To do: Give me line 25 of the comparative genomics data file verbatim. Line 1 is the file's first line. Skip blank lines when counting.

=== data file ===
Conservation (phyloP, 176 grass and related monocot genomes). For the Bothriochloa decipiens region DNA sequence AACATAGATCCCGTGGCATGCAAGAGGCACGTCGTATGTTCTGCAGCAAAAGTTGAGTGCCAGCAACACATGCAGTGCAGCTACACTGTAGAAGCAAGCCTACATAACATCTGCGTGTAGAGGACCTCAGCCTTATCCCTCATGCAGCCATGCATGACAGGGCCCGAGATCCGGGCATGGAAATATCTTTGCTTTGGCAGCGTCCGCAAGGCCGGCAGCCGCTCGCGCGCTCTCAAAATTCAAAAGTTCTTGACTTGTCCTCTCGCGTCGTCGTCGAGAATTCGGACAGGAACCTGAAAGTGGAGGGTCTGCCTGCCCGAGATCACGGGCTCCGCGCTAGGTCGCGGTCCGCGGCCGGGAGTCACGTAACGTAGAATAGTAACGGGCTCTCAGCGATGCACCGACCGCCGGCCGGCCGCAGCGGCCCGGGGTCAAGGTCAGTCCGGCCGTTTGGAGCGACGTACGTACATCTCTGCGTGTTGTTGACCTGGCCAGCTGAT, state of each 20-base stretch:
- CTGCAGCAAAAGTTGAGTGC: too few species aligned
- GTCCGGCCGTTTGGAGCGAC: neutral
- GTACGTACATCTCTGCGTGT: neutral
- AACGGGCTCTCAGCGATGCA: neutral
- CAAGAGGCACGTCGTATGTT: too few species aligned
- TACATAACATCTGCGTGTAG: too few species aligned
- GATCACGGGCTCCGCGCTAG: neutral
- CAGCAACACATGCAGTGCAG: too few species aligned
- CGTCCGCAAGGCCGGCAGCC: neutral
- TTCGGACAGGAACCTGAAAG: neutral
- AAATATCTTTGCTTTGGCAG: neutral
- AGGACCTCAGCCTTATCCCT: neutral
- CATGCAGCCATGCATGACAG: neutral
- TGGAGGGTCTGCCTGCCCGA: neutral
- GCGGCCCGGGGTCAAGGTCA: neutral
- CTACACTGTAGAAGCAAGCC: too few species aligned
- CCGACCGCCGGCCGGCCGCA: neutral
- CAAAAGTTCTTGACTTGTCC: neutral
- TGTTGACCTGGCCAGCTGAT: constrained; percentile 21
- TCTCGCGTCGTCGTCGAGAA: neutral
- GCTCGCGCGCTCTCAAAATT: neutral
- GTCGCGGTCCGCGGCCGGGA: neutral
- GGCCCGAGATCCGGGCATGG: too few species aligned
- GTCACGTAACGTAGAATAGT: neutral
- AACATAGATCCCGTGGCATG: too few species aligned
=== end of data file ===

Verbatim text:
- GTCACGTAACGTAGAATAGT: neutral